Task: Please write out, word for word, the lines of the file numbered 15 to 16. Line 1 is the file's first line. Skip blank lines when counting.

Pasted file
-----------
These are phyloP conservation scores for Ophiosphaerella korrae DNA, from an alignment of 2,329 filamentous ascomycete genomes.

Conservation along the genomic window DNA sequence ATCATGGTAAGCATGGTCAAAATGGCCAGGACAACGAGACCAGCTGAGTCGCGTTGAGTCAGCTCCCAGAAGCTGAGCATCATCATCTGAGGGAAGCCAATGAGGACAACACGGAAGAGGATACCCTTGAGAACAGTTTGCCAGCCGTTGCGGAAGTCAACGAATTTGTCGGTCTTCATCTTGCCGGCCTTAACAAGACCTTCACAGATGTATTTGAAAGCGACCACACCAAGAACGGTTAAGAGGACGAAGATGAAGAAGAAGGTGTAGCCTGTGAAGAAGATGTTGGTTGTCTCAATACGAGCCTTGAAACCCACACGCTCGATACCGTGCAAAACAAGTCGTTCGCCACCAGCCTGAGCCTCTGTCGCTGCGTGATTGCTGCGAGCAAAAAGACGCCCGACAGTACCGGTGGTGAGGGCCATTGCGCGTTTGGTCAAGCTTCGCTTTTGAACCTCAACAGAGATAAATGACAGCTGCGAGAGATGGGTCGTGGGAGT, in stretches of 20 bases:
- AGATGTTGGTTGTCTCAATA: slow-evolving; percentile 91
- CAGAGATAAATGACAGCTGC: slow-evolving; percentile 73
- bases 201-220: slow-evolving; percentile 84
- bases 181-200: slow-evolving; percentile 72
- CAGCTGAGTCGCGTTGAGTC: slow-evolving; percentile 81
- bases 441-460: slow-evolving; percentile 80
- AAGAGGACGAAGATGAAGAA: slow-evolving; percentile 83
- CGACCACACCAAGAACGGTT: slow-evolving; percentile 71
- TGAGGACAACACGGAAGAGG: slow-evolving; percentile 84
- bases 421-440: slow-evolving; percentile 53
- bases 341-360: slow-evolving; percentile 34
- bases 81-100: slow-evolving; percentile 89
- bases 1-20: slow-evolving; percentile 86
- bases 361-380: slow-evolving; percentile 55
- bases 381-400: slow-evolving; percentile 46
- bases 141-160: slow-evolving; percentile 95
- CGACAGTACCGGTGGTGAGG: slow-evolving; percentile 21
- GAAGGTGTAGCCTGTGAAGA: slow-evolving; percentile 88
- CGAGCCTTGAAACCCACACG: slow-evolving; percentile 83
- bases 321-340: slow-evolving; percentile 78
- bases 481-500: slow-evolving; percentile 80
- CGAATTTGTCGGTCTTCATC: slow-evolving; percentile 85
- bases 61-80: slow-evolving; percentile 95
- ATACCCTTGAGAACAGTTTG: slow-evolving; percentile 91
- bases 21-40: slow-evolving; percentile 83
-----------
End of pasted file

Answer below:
- bases 1-20: slow-evolving; percentile 86
- bases 361-380: slow-evolving; percentile 55